Why do so many more jet trails show up in the sky this time of year? I'm sure there's a good scientific explanation based on such factors as air temperatures and winds aloft, the refraction of the light based on the angle of the sun, and other things about which I don't have a clue.
I could look it up, I suppose, or ask someone who took more science classes than I did and probably paid more attention during them. Or I could just enjoy the patterns of the white streaks against the blue autumn skies, and let it go at that.
It's been a beautiful fall in the Black Hills this year, and we've appreciated it all the more because last year we didn't really get one. October started out with snow and bitter cold, which caught many of us unprepared in matters of snow tires, storing garden hoses, and getting out flannel sheets. Even worse, it caught the trees while the leaves were still green, so the fall colors consisted of brown, brown, and brown. This year, though, the trees got to dress up in their best yellows, reds, and golds. Mild days and crisp nights allowed the leaves to stay on display for a long time before they let go and flew to the ground.
Autumn also brings some less appealing flying objects. Our house has been full of flies and wasps. As far as I can tell, they hatch out somewhere inside the window sills, where they become trapped between the window and the screen. Sometimes they crawl around in there, buzzing and bumping up against the glass, until some kind soul can't stand their noise any more and opens the window to let them out.
Sometimes they slip under the edge of the screen into the house, where they buzz back and forth until they collapse on the dining room table. There they lie on their backs, legs kicking faintly, buzzing intermittently like a toy whose battery is giving out, until they expire.
I am not unsympathetic. I don't kill these innocent creatures wantonly or maliciously. At the same time, I don't really feel it's my responsibility to rescue them when they crawl across the kitchen faucet, ignoring my efforts to shoo them away, until they slip and fall into the dishwater and drown.
Compassion and understanding, however, were not my first reactions the other day when a wasp got caught in my hair. I could feel it crawling around in there, buzzing frantically much too close to my ear, and after trying to shake it out and brush it out with my fingers I made a dash for the bathroom to grab my hairbrush and brush it out before it stung me.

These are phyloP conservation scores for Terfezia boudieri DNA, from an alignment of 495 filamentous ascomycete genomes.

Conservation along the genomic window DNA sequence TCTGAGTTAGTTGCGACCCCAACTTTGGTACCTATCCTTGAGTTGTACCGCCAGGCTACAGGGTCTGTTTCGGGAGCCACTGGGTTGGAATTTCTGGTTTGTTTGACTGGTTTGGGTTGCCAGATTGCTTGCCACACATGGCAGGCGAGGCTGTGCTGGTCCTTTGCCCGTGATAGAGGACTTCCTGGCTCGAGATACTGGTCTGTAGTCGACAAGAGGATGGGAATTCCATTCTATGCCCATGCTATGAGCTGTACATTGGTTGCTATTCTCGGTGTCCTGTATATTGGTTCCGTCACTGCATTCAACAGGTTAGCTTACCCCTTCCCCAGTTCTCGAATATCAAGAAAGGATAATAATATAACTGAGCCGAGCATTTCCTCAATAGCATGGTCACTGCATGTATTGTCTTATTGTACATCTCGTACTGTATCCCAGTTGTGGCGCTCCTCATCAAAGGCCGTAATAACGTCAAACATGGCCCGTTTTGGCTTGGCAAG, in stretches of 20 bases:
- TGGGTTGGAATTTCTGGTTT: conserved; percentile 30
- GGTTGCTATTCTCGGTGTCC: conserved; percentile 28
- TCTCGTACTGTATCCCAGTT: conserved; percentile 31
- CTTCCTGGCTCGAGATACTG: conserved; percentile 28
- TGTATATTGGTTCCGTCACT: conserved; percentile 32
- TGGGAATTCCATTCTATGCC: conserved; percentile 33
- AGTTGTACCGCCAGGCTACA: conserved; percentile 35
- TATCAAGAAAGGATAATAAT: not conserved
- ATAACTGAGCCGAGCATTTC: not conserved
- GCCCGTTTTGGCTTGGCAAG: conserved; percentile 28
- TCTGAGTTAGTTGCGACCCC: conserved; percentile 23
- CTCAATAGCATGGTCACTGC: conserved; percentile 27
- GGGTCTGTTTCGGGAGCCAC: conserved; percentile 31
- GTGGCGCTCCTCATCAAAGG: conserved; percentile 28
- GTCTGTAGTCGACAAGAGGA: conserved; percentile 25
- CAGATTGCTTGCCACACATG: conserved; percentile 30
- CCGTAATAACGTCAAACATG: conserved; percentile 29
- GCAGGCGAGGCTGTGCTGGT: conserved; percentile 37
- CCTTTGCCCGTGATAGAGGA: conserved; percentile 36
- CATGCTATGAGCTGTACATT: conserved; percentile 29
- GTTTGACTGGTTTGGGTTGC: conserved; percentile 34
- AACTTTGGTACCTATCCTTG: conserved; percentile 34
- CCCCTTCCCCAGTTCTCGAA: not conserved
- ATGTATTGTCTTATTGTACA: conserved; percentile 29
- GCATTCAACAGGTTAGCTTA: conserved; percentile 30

The other night at bedtime was the last straw. I went into the bathroom to brush my teeth, and there on the floor was the biggest spider I had ever seen. (Well, except for the tarantulas at Reptile Gardens, which don't count as they are safely behind glass instead of in the middle of my bathroom.) This one was huge and thick and black.
For an instant I stood frozen, trying to decide whether to step on the spider, run for the flyswatter, or just screech. That instant gave me a chance to take a closer look at the terrifying critter.
It was a plastic hair clip. Never mind.
HA HA HA HA!!!!!
I just came in from covering the window wells as this beautiful blue October weather we have been blessed with for weeks now is supposed to make a 180 degree turn right soon and even a hint of snow is forecast in the coming week. Those window wells are a great place for the summer’s accumalation of all kinds of bugs, crawling, breeding, casting their old skins. Some are live and so I am careful about where I place my hands. About that spider: I have just squished a big one. This one was active , not a psuedo one and I wasn’t about to fool around with it. Didn’t you see all those turantulas up in the mountains of Arizona, Katie? They were numerous on the Apache trail at times of the year. They are not dangerous, but they do tend to make people wary of them…Thanks for the fun article…
Well, it COULD have been a real spider! Or I could have stomped on it, broken the hair clip, stabbed myself in the foot with a sharp edge (since I was wearing my slippers), bled all over the rug, and ended up in the emergency room.